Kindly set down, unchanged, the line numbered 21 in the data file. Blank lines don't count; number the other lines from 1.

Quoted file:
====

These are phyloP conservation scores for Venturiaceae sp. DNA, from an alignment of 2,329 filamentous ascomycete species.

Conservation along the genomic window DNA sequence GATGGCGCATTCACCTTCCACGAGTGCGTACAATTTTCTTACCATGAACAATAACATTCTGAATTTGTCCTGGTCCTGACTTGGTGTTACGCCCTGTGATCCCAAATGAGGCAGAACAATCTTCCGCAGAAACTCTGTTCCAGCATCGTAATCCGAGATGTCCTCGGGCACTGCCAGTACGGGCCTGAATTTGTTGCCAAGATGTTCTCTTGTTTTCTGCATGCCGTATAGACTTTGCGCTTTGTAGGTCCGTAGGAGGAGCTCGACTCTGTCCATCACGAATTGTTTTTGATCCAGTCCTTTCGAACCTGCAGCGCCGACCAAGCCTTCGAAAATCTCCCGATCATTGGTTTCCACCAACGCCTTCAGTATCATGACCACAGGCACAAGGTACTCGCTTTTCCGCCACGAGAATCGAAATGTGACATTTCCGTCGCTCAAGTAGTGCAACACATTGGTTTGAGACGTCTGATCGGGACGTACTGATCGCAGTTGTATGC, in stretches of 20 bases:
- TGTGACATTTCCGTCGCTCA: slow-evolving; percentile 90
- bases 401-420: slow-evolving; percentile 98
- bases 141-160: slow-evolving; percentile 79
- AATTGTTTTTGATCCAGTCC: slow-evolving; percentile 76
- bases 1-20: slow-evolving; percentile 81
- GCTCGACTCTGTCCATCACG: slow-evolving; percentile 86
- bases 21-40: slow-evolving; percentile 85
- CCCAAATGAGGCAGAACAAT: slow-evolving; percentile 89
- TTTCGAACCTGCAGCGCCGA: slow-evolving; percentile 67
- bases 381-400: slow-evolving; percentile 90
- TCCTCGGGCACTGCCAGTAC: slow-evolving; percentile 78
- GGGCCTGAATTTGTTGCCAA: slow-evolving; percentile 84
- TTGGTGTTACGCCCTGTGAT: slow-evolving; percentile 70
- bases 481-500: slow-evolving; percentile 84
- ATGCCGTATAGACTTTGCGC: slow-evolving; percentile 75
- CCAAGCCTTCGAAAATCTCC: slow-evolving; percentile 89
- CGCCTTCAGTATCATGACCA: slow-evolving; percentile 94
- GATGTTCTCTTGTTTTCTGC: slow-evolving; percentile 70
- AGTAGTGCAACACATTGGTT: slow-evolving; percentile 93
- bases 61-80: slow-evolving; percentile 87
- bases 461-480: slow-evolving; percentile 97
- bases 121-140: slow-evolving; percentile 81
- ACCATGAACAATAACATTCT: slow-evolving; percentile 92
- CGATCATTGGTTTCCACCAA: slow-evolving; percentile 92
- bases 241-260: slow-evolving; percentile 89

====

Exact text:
- AGTAGTGCAACACATTGGTT: slow-evolving; percentile 93